I will also say that quilt makers will charge based off different things – some charge based on size, some on panels (number of shirts). If you want to have a tshirt quilt made for you, ASK FOR PHOTOS, REFERENCES, or other information that will give you a warm, fuzzy feeling that this person is understanding the level of quality you want to end up with. Ensure you KNOW that they are experienced enough to complete the project.

I have seen horrible projects come out of good intentions. If you are unsure of the process, the price determination, how the outcome will look, ASK. Please!!! SHOP AROUND! There are MANY talented tshirt quilt makers out there, just ensure you are enlisting one that will provide the results YOU want. It’s YOUR money, YOUR shirts, YOUR project – ensure you are going to get what YOU want. If not, say thank you and call someone else.

Understand as well, the cost is usually equitable to the quality. If you are paying $75-150, you are probably getting something that isn’t going to last too long, or look very clean. And I can tell you, there are a lot of amazing tshirt quilts out there, but they won’t all look like this:

kids clothes

memory quilt

tshirt quilt

memory quilt


Bringing Out The Best in Your Quilt – A Longarmers Perspective

The basis for the title comes from my leadership training. Once upon a long, long time ago I was told to read a book we fondly refered to as “The Book of BOB”, BOB standing in as an acronym for Bringing Out (the) Best, but referring to people.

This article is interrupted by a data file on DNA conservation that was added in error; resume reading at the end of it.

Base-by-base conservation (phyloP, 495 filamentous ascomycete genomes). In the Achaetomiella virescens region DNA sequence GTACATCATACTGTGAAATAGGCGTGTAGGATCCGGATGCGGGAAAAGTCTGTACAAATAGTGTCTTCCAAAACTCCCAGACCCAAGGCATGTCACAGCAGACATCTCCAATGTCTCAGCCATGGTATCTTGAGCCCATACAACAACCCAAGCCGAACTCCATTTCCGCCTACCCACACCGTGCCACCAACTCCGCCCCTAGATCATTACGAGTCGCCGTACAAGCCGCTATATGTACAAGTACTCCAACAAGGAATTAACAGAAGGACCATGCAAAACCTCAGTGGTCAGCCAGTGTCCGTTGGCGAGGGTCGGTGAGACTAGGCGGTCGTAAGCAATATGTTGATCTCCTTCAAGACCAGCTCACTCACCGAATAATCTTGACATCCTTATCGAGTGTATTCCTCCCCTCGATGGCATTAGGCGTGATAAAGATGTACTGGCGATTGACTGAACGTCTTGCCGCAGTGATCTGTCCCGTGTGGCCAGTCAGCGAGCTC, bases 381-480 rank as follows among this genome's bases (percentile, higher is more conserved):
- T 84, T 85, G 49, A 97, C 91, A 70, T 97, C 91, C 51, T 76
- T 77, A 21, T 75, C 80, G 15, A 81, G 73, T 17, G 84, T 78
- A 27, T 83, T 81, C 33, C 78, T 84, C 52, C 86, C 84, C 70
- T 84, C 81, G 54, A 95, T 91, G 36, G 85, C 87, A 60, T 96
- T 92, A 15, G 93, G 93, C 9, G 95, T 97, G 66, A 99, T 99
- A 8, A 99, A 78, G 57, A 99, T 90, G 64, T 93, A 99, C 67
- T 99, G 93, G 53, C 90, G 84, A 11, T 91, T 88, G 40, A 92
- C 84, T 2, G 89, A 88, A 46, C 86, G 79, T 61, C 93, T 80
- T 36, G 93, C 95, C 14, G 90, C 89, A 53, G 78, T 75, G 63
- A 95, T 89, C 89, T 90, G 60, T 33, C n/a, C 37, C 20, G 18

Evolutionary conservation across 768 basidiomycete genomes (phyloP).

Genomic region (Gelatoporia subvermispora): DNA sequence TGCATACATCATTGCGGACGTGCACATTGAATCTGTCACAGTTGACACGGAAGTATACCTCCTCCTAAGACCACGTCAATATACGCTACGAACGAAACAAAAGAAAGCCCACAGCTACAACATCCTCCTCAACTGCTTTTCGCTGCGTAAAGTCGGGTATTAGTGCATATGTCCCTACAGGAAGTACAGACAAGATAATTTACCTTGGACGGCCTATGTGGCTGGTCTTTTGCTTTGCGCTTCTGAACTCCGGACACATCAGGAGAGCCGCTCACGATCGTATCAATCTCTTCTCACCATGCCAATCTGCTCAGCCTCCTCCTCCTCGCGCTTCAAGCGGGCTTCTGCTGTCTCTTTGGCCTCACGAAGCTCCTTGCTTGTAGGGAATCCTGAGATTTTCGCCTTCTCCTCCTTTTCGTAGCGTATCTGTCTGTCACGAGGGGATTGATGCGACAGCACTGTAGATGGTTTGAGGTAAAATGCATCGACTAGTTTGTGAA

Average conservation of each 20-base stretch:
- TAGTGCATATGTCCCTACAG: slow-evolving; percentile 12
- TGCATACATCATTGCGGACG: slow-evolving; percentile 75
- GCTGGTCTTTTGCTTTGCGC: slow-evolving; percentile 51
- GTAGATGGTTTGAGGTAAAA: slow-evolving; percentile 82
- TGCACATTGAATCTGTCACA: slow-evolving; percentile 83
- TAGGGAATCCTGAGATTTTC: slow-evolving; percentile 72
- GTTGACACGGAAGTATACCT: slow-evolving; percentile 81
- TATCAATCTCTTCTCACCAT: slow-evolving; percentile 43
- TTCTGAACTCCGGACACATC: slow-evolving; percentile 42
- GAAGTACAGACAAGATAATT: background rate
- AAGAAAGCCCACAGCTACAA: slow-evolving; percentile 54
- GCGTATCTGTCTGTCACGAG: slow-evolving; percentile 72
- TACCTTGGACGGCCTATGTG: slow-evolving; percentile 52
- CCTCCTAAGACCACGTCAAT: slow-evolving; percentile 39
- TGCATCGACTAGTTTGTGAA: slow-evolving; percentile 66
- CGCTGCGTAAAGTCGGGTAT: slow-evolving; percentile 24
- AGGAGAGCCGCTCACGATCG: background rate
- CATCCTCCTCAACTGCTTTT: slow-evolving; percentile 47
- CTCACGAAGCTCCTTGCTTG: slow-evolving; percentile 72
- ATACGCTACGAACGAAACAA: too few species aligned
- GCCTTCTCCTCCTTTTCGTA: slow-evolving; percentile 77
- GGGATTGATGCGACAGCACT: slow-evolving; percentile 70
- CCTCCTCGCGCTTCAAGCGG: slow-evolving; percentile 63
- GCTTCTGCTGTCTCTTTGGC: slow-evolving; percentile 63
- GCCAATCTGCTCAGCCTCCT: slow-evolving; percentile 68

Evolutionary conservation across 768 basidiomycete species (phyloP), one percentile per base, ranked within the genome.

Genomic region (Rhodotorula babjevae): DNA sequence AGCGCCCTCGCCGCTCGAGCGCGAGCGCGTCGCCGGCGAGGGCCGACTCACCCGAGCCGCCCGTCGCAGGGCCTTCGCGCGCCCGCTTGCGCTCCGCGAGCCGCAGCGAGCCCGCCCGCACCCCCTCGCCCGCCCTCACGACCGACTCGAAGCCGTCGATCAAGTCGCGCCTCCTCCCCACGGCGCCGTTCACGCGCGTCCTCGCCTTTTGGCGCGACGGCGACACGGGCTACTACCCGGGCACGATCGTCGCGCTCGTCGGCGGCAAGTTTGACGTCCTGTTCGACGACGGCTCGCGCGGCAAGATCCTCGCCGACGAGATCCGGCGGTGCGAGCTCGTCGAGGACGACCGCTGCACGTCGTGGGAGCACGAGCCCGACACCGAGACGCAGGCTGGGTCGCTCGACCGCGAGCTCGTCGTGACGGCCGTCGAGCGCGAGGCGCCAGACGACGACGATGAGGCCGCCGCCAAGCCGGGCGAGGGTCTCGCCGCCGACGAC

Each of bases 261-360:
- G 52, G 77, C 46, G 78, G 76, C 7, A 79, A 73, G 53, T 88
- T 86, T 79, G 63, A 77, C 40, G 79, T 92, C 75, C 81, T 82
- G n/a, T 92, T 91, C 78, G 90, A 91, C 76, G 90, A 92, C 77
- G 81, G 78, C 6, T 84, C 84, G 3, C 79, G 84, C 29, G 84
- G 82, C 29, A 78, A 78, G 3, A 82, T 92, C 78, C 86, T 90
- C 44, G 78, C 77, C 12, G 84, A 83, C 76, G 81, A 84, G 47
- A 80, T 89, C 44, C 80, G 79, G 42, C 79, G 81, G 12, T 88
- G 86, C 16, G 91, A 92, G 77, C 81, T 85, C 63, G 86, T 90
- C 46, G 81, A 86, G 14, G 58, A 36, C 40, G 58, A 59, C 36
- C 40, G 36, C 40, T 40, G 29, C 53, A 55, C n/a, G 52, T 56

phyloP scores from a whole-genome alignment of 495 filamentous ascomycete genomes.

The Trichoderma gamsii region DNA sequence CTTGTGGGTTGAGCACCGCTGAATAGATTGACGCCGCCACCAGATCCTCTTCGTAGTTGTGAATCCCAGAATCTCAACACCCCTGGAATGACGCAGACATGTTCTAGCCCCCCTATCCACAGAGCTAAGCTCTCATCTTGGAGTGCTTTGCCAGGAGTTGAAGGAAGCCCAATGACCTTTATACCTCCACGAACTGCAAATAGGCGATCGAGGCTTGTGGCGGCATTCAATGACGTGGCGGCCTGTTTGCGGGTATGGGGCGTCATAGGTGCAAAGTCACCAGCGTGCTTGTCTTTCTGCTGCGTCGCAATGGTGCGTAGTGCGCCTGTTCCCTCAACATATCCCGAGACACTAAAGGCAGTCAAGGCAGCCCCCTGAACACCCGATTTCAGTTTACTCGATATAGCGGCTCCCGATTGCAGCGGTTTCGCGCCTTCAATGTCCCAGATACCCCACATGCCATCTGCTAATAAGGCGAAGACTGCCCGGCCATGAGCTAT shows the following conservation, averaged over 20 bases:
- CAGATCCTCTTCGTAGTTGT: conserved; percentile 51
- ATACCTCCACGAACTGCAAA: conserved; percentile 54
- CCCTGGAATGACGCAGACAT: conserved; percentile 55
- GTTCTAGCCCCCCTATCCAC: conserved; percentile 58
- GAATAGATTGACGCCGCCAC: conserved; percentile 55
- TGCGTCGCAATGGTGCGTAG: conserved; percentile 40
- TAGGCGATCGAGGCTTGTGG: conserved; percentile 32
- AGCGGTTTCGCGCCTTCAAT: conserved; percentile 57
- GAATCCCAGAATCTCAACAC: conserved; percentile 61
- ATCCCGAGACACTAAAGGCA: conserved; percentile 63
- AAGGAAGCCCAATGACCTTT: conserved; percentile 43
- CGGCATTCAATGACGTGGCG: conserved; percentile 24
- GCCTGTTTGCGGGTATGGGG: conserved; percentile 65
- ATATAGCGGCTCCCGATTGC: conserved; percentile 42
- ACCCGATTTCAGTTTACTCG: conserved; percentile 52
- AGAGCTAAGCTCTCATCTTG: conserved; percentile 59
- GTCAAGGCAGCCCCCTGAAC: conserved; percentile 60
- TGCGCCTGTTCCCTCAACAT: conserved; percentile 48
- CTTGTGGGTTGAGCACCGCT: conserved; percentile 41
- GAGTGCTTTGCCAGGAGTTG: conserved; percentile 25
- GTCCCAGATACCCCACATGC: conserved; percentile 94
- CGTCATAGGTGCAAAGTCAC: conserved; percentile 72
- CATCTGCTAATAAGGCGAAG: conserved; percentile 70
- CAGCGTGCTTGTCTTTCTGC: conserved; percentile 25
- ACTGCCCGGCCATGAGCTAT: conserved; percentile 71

I was asked to lecture for a guild (coming soon!), and subsequently had to come up with a title for my speaking engagement about being a longarm quilter. This is what came to mind.

If you think about the title sentence, it does really make sense. It reveals that as a longarm quilter, I will give my perspective on how WE can bring out the best in your quilt. Yes, WE, meaning you and me, or you and whomever your quilter happens to be.

I know there are others out there that offer this same ‘speech’, but what I am truly offering is an interactive session with your group, and it doesn’t just address MY personal requirements and preferences. The good news is that this can apply to any two people that work together.